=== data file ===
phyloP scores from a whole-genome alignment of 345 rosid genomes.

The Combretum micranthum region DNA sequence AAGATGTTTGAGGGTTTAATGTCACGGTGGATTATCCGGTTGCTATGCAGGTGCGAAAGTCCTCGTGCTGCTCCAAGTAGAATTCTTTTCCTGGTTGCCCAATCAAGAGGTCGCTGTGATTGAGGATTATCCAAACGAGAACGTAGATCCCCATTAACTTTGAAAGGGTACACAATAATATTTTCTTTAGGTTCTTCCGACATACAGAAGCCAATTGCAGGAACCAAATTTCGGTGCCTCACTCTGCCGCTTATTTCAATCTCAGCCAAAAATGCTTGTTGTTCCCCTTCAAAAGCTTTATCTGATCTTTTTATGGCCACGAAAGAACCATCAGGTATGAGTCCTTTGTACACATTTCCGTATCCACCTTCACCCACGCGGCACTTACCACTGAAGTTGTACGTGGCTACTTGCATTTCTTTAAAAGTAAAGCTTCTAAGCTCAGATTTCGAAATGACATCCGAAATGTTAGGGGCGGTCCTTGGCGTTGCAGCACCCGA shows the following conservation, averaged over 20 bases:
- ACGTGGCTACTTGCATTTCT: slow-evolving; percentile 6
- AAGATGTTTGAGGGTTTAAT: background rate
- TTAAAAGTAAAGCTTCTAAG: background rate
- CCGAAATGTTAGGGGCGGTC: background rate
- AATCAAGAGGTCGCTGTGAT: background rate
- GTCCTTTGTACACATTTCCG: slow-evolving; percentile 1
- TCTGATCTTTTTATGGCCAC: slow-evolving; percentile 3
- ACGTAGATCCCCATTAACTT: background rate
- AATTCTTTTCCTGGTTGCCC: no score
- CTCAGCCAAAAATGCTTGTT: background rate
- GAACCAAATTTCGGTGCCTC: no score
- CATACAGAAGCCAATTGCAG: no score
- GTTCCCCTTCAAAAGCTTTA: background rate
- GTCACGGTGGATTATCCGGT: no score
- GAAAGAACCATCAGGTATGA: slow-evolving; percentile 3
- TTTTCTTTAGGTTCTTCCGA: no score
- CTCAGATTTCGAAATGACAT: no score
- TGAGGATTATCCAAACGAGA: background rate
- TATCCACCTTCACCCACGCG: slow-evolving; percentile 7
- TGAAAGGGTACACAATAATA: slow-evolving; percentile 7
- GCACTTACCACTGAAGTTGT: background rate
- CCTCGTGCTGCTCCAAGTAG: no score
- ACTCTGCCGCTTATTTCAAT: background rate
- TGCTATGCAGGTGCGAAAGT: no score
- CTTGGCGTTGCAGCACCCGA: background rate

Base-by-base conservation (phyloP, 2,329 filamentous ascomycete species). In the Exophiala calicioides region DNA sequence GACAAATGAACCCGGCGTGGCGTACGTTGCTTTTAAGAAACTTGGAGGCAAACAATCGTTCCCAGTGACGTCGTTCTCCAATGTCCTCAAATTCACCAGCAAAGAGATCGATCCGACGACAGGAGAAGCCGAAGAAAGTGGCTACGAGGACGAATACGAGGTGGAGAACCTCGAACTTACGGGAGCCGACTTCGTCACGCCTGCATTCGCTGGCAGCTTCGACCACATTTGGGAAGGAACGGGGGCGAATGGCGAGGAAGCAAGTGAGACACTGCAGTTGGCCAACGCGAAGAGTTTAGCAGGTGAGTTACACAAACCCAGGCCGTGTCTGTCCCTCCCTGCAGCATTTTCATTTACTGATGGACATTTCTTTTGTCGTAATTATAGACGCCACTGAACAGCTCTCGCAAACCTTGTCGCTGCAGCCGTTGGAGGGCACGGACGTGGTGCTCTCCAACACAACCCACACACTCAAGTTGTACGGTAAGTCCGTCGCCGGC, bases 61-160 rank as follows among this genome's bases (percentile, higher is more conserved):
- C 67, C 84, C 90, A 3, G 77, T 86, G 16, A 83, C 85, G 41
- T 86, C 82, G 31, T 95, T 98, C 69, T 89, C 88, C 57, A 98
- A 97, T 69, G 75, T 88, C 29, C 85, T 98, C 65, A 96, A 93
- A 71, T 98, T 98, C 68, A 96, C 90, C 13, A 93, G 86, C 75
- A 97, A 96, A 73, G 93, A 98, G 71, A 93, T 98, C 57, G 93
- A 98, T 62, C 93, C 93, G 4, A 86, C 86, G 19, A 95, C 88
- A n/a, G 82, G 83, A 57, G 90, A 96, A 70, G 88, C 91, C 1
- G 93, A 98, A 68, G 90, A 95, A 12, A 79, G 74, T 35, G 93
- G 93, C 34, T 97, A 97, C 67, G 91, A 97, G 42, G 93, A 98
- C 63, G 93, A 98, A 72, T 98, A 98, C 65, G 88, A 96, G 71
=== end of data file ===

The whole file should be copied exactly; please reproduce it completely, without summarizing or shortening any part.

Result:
phyloP scores from a whole-genome alignment of 345 rosid genomes.

The Combretum micranthum region DNA sequence AAGATGTTTGAGGGTTTAATGTCACGGTGGATTATCCGGTTGCTATGCAGGTGCGAAAGTCCTCGTGCTGCTCCAAGTAGAATTCTTTTCCTGGTTGCCCAATCAAGAGGTCGCTGTGATTGAGGATTATCCAAACGAGAACGTAGATCCCCATTAACTTTGAAAGGGTACACAATAATATTTTCTTTAGGTTCTTCCGACATACAGAAGCCAATTGCAGGAACCAAATTTCGGTGCCTCACTCTGCCGCTTATTTCAATCTCAGCCAAAAATGCTTGTTGTTCCCCTTCAAAAGCTTTATCTGATCTTTTTATGGCCACGAAAGAACCATCAGGTATGAGTCCTTTGTACACATTTCCGTATCCACCTTCACCCACGCGGCACTTACCACTGAAGTTGTACGTGGCTACTTGCATTTCTTTAAAAGTAAAGCTTCTAAGCTCAGATTTCGAAATGACATCCGAAATGTTAGGGGCGGTCCTTGGCGTTGCAGCACCCGA shows the following conservation, averaged over 20 bases:
- ACGTGGCTACTTGCATTTCT: slow-evolving; percentile 6
- AAGATGTTTGAGGGTTTAAT: background rate
- TTAAAAGTAAAGCTTCTAAG: background rate
- CCGAAATGTTAGGGGCGGTC: background rate
- AATCAAGAGGTCGCTGTGAT: background rate
- GTCCTTTGTACACATTTCCG: slow-evolving; percentile 1
- TCTGATCTTTTTATGGCCAC: slow-evolving; percentile 3
- ACGTAGATCCCCATTAACTT: background rate
- AATTCTTTTCCTGGTTGCCC: no score
- CTCAGCCAAAAATGCTTGTT: background rate
- GAACCAAATTTCGGTGCCTC: no score
- CATACAGAAGCCAATTGCAG: no score
- GTTCCCCTTCAAAAGCTTTA: background rate
- GTCACGGTGGATTATCCGGT: no score
- GAAAGAACCATCAGGTATGA: slow-evolving; percentile 3
- TTTTCTTTAGGTTCTTCCGA: no score
- CTCAGATTTCGAAATGACAT: no score
- TGAGGATTATCCAAACGAGA: background rate
- TATCCACCTTCACCCACGCG: slow-evolving; percentile 7
- TGAAAGGGTACACAATAATA: slow-evolving; percentile 7
- GCACTTACCACTGAAGTTGT: background rate
- CCTCGTGCTGCTCCAAGTAG: no score
- ACTCTGCCGCTTATTTCAAT: background rate
- TGCTATGCAGGTGCGAAAGT: no score
- CTTGGCGTTGCAGCACCCGA: background rate

Base-by-base conservation (phyloP, 2,329 filamentous ascomycete species). In the Exophiala calicioides region DNA sequence GACAAATGAACCCGGCGTGGCGTACGTTGCTTTTAAGAAACTTGGAGGCAAACAATCGTTCCCAGTGACGTCGTTCTCCAATGTCCTCAAATTCACCAGCAAAGAGATCGATCCGACGACAGGAGAAGCCGAAGAAAGTGGCTACGAGGACGAATACGAGGTGGAGAACCTCGAACTTACGGGAGCCGACTTCGTCACGCCTGCATTCGCTGGCAGCTTCGACCACATTTGGGAAGGAACGGGGGCGAATGGCGAGGAAGCAAGTGAGACACTGCAGTTGGCCAACGCGAAGAGTTTAGCAGGTGAGTTACACAAACCCAGGCCGTGTCTGTCCCTCCCTGCAGCATTTTCATTTACTGATGGACATTTCTTTTGTCGTAATTATAGACGCCACTGAACAGCTCTCGCAAACCTTGTCGCTGCAGCCGTTGGAGGGCACGGACGTGGTGCTCTCCAACACAACCCACACACTCAAGTTGTACGGTAAGTCCGTCGCCGGC, bases 61-160 rank as follows among this genome's bases (percentile, higher is more conserved):
- C 67, C 84, C 90, A 3, G 77, T 86, G 16, A 83, C 85, G 41
- T 86, C 82, G 31, T 95, T 98, C 69, T 89, C 88, C 57, A 98
- A 97, T 69, G 75, T 88, C 29, C 85, T 98, C 65, A 96, A 93
- A 71, T 98, T 98, C 68, A 96, C 90, C 13, A 93, G 86, C 75
- A 97, A 96, A 73, G 93, A 98, G 71, A 93, T 98, C 57, G 93
- A 98, T 62, C 93, C 93, G 4, A 86, C 86, G 19, A 95, C 88
- A n/a, G 82, G 83, A 57, G 90, A 96, A 70, G 88, C 91, C 1
- G 93, A 98, A 68, G 90, A 95, A 12, A 79, G 74, T 35, G 93
- G 93, C 34, T 97, A 97, C 67, G 91, A 97, G 42, G 93, A 98
- C 63, G 93, A 98, A 72, T 98, A 98, C 65, G 88, A 96, G 71